Here are a few brief musings on the Medieval archetypes in the Tarot de Marseille trump cards, in contrast to their post-19th-Century psychological “rectification.” Note that I don’t delve deeply into the Christian iconography of the early decks, although I recognize its historical significance; I suggest reading Jean-Michel David or Alejandro Jodorowsky for that. Cherry Gilchrist’s Tarot Triumphs is another useful source.
It appears from the on-line conversations I’ve been following that there are two distinct chains of archetypal descent in the tarot. One of them — the older one — is culturally-specific, symbolizing conventions that were widely understood and accepted during the pre-Enlightenment era when they were first captured in the trump cards. Their appeal to the common sensibilities of the time seems obvious. These included the Juggler (a sleight-of-hand stage magician, trickster and mountebank, not an occult master); the “holy alliance” of Empress, Emperor and Pope (no explanation needed); the victorious Charioteer/Warrior-Knight; the four Platonic Virtues: Prudence/Wisdom (arguably pictured in the ascetic Hermit), Justice, Courage/Fortitude and Temperance; the concept of an intractable Fate (the Wheel of Fortune; the Tower; the nameless Trump XIII); the Devil; the Angel of Judgment; the mystical as well as observable Sun, Moon and Star; the Fool as an exemplar of folly, error and misfortune. Others are more metaphysically inscrutable than prosaic and therefore more problematic in their interpretation: the heretical Female Pope; the ambiguous Lover(s); the Traitor hung by his heels (a moral lesson as well as a form of lowbrow entertainment for the masses?); the exalted epiphany of the World (a celebratory post-Apocalyptic pirouette?). Before there were tarot cards, many of these archetypes were kept in the public eye during Medieval festivals as “floats” in triumphal parades.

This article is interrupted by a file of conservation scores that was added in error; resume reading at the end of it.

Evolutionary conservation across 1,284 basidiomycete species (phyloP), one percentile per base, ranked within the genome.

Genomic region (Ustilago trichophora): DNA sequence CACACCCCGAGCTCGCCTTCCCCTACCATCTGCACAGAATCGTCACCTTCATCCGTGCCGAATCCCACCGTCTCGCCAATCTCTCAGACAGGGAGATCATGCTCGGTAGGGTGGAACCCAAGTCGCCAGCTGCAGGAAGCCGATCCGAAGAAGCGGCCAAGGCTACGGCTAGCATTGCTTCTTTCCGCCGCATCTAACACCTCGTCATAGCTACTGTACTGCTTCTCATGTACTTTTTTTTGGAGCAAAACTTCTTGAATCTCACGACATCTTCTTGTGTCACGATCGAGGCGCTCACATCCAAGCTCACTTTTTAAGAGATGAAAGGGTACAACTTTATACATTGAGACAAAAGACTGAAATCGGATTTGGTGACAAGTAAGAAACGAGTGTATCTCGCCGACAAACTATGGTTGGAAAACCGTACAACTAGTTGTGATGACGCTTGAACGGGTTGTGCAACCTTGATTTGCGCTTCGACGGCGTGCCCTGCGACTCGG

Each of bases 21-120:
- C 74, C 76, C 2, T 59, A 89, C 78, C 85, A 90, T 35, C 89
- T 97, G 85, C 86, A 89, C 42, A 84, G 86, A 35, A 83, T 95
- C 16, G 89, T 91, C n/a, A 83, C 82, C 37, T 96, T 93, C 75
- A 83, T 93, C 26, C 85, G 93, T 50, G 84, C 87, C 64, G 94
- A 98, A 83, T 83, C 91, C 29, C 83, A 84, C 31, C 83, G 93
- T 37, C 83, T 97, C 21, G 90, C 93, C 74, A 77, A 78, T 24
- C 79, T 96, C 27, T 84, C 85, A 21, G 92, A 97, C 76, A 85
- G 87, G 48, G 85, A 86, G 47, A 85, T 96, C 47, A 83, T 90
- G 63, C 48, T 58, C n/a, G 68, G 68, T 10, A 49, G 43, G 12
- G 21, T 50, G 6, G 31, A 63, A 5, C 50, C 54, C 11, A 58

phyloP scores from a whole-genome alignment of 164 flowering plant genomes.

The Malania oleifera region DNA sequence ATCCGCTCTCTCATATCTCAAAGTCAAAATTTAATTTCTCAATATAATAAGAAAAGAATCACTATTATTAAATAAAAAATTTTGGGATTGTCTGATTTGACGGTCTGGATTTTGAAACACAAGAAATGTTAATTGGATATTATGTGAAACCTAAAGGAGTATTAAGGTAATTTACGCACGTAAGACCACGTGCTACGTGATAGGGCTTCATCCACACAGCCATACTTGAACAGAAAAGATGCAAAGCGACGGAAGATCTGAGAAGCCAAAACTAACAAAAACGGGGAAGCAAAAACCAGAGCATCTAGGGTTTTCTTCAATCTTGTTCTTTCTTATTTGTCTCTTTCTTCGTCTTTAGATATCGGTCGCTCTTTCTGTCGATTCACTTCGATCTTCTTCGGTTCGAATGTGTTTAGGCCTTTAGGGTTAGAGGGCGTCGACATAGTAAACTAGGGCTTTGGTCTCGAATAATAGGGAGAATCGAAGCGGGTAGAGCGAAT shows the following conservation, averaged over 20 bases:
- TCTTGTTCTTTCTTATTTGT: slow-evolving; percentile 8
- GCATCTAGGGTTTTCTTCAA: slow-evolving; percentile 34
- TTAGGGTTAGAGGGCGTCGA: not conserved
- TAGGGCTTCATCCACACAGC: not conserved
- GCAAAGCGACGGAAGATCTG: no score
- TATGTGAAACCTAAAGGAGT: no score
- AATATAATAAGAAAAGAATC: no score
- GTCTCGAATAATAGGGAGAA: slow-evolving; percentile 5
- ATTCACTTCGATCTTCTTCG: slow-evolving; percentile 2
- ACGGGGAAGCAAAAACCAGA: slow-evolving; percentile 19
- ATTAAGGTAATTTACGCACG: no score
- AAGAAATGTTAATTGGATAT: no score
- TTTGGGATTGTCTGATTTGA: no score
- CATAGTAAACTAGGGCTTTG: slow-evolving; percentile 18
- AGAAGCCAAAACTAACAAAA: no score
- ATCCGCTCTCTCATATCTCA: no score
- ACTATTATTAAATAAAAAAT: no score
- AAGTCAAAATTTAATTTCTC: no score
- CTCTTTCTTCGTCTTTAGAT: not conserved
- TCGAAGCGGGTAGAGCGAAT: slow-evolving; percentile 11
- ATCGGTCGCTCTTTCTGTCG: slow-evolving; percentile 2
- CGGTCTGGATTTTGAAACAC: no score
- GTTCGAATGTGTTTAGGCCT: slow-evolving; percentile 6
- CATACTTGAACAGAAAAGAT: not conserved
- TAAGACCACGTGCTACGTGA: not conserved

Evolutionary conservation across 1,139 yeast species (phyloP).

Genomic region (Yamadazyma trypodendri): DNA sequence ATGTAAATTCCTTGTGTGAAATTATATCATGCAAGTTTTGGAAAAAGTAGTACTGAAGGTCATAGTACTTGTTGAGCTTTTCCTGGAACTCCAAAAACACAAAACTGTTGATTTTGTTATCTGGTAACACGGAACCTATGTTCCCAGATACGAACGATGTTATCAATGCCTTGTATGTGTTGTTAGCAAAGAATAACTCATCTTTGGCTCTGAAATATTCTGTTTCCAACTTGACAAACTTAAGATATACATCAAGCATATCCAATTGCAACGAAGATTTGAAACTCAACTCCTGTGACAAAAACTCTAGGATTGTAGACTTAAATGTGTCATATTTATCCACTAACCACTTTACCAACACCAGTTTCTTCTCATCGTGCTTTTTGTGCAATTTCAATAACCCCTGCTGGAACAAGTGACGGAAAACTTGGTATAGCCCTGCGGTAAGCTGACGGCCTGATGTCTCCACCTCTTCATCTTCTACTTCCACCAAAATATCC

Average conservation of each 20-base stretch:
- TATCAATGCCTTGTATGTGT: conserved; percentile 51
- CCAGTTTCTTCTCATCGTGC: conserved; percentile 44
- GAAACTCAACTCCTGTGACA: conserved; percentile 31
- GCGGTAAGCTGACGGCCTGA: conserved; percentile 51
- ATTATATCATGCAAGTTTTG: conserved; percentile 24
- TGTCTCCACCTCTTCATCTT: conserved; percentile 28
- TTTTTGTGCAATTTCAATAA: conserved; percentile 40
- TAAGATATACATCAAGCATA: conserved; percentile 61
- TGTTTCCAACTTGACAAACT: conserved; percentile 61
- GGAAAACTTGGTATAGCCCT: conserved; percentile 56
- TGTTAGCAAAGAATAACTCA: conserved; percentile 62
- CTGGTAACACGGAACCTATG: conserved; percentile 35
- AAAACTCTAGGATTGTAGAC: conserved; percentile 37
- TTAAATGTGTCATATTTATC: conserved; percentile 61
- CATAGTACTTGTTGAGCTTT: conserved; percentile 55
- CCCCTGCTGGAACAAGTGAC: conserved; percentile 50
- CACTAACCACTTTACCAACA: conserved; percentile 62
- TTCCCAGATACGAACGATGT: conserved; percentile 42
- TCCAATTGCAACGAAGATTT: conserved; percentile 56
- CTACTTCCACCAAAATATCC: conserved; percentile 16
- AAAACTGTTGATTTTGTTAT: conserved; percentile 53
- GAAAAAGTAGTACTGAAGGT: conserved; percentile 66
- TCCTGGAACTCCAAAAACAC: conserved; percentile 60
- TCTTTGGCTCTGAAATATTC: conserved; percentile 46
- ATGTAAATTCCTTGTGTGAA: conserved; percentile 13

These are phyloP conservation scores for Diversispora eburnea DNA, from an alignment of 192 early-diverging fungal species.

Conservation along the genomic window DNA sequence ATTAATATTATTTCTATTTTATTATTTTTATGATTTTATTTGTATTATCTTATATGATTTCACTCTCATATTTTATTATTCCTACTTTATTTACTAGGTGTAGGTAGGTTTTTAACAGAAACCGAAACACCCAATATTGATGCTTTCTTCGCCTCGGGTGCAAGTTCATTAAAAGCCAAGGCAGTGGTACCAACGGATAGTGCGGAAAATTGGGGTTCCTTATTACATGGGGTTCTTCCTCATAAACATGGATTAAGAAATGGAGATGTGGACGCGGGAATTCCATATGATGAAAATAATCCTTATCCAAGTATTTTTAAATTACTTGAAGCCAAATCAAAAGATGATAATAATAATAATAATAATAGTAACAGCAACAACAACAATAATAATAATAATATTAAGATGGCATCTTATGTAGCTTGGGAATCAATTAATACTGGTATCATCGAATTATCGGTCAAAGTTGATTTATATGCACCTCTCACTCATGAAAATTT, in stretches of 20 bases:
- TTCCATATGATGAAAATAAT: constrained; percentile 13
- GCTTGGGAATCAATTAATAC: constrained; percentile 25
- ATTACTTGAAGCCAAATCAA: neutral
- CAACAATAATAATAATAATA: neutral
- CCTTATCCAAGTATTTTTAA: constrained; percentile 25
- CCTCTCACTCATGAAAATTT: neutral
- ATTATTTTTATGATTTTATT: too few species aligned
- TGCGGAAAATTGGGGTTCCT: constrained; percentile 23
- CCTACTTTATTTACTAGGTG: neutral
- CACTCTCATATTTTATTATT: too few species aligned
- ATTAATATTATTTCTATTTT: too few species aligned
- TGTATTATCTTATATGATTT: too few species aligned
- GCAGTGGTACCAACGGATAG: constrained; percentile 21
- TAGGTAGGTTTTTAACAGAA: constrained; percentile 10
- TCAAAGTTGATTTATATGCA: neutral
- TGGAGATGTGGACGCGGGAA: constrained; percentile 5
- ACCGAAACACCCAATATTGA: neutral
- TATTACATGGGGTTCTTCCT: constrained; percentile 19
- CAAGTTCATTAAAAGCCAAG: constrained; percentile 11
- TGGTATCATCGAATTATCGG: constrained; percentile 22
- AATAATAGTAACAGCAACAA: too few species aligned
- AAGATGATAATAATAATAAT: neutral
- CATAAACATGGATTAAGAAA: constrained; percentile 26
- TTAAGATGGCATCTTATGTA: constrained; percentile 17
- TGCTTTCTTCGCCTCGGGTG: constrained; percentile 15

The Occult Revival in Great Britain at the end of the 19th Century turned this iconography on its head. Suddenly the Fool, heading the procession as “Zero,” was a paragon of innocence and everything that followed was just an initiatory chapter in his spiritual development. This was fertile ground for Joseph Campbell’s “Hero’s Journey” allegory, and for Carl Jung to pick up the ball with his psychological ramifications (although to be fair, Jung wrote very little about the tarot, it was his New Age acolytes who ran with his ideas, first with astrology and later with the archetypal “Fool’s Quest” of the tarot). The original Medieval motifs were largely lost in the shuffle. This isn’t a problem for those who work only with 20th-Century and newer decks (although the entire philosophical edifice seems a bit shaky if one isn’t interested in psychological profiling or mind-reading with the cards). But attempting to divine with historical decks like the Tarot de Marseille and its Italian forebears can produce a severe case of “culture shock.”